EFSA OKs Thiamin (Vitamin B1) Health Claim for Child Development

February 14, 2011

The agency's expert panel supports the claim that thiamin "contributes to the maintenance of normal neurological development and function.”

The European Food Safety Authority’s (Parma, Italy) Panel on Dietetic Products, Nutrition, and Allergies (NDA) is giving a green light to HiPP GmbH’s petition for a health claim relating to thiamin (vitamin B1) and infant/child brain development.

The German baby food manufacturer proposed the claim “thiamin in the diet is necessary for the normal development and function of the neurological system,” intended for a target population of infants and children up to three years old.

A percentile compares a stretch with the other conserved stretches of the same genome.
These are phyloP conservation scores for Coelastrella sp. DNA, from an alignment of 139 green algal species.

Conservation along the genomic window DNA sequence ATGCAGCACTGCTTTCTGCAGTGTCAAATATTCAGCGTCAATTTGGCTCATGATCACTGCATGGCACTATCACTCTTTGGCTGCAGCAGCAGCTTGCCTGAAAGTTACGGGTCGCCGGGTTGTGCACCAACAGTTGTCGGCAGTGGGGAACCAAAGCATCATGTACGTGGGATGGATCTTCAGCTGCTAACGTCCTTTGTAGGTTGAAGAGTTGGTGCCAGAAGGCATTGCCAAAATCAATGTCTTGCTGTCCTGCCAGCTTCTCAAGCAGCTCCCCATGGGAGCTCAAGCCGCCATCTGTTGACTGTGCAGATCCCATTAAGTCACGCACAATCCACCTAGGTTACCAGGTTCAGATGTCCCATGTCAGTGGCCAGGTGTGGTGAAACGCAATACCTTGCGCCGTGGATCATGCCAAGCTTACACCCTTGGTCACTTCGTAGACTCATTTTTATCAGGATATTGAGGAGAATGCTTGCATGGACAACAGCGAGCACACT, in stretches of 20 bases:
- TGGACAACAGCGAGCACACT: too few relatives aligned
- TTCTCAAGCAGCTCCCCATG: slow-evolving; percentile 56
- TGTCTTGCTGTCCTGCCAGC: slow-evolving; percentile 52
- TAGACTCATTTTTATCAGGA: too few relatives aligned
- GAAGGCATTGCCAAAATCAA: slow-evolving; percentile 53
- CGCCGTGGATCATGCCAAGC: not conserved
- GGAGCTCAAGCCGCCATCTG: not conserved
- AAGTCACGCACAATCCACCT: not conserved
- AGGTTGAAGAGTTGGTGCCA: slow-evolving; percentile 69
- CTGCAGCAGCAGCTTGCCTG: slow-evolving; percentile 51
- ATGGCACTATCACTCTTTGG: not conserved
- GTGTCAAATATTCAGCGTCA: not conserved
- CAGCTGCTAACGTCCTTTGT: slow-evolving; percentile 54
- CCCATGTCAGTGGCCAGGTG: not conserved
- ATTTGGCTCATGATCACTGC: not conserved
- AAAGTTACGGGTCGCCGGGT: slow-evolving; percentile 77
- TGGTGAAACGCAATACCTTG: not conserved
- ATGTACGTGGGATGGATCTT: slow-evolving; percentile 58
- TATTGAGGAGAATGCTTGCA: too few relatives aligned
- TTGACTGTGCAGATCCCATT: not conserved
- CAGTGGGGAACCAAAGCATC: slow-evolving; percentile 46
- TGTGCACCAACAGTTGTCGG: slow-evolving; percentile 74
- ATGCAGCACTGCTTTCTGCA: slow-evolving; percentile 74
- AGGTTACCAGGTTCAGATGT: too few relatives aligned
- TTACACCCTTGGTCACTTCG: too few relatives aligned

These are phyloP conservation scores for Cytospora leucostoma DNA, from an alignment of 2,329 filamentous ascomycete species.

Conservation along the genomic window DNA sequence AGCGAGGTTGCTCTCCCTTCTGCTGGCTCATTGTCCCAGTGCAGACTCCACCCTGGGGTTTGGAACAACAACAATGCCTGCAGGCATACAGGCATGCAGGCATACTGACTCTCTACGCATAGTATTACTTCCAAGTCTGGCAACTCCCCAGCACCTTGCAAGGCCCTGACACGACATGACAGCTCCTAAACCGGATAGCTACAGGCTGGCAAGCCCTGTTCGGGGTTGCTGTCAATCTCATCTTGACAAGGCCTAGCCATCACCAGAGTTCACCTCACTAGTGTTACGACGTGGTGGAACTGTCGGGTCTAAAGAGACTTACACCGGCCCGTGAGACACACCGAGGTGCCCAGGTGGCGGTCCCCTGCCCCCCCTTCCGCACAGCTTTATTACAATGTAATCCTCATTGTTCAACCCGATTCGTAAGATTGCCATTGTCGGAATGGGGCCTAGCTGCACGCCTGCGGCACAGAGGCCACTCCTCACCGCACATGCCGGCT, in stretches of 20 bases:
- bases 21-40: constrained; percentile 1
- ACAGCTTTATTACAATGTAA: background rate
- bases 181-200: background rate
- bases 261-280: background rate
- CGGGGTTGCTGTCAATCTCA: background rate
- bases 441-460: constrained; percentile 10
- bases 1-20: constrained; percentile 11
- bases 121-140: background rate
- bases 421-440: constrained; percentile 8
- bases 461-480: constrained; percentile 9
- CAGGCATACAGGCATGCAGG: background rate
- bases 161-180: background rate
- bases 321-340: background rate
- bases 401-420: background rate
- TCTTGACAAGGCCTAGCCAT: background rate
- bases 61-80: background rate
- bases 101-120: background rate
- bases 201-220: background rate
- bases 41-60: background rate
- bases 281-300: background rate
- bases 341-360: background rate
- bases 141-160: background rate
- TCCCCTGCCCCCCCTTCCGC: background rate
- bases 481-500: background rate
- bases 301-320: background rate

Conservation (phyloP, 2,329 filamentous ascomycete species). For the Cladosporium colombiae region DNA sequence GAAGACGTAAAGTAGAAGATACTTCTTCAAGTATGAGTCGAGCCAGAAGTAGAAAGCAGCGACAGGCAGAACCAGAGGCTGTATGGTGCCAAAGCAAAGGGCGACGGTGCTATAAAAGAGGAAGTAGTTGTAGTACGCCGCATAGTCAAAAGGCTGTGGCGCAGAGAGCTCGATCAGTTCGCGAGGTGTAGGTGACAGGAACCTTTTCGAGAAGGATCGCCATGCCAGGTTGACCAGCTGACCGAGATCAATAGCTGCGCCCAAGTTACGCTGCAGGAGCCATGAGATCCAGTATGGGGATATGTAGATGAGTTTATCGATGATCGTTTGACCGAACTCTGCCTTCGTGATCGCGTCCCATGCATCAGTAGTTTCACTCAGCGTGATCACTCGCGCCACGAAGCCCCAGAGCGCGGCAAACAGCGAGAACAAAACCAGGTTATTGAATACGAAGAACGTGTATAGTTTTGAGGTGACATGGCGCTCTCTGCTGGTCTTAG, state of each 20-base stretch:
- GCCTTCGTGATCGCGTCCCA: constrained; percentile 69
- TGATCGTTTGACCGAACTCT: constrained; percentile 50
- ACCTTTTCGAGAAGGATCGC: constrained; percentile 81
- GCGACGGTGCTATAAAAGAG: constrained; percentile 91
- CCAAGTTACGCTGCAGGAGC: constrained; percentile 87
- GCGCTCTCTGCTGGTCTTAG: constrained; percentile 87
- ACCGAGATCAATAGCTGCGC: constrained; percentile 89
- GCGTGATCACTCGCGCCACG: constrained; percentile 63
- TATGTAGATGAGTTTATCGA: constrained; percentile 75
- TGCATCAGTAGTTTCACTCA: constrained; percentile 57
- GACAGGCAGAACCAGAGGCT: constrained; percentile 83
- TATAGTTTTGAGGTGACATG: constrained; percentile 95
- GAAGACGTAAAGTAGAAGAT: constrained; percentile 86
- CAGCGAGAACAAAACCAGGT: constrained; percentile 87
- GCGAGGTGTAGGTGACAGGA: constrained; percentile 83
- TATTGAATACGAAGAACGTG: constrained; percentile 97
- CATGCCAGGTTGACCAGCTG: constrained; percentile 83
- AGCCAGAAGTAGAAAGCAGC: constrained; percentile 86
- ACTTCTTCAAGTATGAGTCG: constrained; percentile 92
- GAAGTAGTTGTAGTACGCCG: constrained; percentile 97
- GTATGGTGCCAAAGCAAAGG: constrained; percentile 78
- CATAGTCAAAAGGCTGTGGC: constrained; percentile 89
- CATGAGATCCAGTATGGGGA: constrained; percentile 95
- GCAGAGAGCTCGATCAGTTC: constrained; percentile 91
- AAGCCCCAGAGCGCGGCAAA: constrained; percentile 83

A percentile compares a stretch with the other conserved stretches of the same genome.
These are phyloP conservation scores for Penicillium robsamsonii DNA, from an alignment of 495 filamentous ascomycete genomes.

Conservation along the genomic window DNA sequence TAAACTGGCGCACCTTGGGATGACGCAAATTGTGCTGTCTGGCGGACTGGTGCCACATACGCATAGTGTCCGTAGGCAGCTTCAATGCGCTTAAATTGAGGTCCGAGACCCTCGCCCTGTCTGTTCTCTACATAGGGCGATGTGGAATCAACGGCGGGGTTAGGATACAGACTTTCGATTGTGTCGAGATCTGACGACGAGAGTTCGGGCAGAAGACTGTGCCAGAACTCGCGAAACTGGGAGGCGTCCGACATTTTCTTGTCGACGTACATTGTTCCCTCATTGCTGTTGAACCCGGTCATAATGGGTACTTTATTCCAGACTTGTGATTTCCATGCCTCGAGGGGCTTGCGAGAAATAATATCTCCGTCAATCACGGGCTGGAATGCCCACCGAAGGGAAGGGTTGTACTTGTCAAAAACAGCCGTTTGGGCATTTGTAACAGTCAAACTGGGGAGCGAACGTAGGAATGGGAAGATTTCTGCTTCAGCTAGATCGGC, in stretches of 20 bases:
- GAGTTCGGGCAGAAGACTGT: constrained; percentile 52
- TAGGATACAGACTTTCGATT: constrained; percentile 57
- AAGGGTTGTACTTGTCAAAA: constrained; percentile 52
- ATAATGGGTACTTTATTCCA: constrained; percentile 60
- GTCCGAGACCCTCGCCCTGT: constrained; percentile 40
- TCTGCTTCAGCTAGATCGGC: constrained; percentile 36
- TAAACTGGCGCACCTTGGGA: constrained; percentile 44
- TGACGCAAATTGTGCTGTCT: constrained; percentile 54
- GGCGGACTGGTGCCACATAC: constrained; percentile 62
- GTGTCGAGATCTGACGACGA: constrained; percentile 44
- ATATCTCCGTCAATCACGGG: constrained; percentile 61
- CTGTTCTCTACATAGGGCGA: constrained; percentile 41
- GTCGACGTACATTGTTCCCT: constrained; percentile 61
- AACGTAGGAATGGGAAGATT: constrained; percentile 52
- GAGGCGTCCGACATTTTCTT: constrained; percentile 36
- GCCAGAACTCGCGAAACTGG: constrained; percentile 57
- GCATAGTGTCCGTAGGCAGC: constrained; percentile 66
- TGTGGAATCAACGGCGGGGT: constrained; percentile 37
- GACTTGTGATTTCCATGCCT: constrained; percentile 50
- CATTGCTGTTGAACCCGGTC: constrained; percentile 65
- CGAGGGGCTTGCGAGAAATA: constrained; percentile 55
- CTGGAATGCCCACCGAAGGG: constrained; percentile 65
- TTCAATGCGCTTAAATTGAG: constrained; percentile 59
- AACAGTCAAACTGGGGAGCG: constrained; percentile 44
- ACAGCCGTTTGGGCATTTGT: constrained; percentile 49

HiPP GmbH submitted two human intervention studies, seven observational studies, three reviews and one medical position paper on thiamin in infant formula, four opinions of “authoritative/scientific” bodies, and five textbook chapters relating to the claim, according to the NDA. The panel classified the claim under “maintenance of normal neurological development and function.”

“It is well recognized that the clinical signs of thiamin deficiency include mental changes, such as apathy, decrease in short-term memory, confusion and irritability as well as polyneuritis and paralysis of the peripheral nerves,” said the NDA in its published opinion. The panel affirmed a cause and effect relationship of thiamin and its claim, also noting that thiamin’s role extends beyond infant and early children’s health.

The NDA concluded its position by stating that the following claim reflects the submitted scientific evidence: “Thiamin contributes to the maintenance of normal neurological development and function.”